Objective: The present study was conducted to uncover the diagnostic accuracy of digital versus conventional radiographic methods for the detection of proximal caries in primary teeth.
Methods: Two researchers independently involved in the search process to explore Medical Subject Heading terms "dental digital radiography," "dental radiography," "bitewing," "dental caries," and "primary teeth" using PubMed, Cochrane Library, Ovid SP, and SIGLE databases. Search was confined to the articles published in English language only, with time period limit January 1996 to April 2014 and a hand search was performed to retrieve additional citations. Explicit inclusion and exclusion criteria were applied to eliminate undesired studies. Critical appraisal of the retrieved articles was done using the quality rating based on Bader and co-workers criteria.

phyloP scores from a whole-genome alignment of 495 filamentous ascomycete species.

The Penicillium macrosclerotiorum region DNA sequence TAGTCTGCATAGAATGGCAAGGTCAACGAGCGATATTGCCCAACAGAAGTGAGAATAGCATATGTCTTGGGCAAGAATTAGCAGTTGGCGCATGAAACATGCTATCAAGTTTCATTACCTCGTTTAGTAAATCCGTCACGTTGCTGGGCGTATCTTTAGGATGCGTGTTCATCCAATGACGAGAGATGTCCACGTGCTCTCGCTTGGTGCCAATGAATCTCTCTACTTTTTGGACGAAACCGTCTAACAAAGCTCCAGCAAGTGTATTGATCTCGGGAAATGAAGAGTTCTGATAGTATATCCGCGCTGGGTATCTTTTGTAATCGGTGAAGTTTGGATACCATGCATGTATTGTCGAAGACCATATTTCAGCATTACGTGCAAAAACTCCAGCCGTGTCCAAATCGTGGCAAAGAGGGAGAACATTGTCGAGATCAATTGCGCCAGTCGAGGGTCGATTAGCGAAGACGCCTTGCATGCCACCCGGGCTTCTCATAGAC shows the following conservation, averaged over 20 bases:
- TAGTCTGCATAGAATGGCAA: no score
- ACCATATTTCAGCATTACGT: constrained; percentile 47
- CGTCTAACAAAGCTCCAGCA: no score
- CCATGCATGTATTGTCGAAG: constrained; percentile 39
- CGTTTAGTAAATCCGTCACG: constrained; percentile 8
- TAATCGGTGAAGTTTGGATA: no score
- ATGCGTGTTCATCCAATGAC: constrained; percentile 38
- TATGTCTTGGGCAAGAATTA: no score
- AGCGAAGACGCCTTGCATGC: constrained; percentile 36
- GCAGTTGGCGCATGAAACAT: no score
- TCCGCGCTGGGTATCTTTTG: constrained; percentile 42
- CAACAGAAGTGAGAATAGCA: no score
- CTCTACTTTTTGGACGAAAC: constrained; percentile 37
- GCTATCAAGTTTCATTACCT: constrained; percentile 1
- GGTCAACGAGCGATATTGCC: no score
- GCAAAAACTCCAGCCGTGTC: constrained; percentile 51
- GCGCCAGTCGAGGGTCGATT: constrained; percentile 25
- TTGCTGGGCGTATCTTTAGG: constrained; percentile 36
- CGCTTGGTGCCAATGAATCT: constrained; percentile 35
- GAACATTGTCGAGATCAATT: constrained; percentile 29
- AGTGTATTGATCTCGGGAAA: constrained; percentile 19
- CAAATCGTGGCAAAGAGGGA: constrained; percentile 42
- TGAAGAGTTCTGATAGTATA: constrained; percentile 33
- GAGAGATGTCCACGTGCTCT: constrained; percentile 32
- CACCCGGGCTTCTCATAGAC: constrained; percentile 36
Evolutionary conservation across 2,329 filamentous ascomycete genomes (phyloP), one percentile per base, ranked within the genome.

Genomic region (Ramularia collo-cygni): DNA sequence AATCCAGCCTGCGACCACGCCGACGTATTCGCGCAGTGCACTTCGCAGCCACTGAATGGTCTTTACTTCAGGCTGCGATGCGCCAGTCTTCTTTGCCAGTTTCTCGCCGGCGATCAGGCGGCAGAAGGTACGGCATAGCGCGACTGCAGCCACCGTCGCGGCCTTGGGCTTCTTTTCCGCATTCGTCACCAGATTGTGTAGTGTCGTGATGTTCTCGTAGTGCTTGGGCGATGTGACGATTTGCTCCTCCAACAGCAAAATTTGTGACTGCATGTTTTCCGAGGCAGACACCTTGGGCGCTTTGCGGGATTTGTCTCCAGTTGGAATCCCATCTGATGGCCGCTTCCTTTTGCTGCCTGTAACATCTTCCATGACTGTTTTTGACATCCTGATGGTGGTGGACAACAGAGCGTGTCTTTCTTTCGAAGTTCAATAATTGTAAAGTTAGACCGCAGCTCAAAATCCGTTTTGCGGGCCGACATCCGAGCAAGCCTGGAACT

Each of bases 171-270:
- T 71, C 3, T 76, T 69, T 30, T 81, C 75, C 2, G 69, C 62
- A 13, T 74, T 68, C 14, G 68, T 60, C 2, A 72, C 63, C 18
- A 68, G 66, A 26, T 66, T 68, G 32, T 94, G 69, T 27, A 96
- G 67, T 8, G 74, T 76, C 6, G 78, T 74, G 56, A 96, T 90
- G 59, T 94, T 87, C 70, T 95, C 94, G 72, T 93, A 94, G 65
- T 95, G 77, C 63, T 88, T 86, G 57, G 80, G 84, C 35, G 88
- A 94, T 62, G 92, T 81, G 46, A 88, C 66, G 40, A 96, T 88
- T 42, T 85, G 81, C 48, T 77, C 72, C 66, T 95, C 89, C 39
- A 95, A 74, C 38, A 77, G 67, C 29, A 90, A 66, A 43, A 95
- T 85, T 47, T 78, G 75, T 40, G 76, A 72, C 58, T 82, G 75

Results: A total of 129 articles were retrieved, among which 4 articles were included. All the four studies included were in vitro, of which two studies attained a high-quality score, whereas the other two attained average, and low scores based on Bader et al.'s criteria.
Conclusions: A big lacuna exists in the literature, regarding the evaluation of radiographic systems in primary teeth, suggesting an immediate need for well conducted in vivo studies. The quality of available evidence can be regarded as fair but cannot be suggested to set a baseline, indicating a need to perform high-quality studies in a randomized sample to find out the accuracy of digital and conventional radiographs.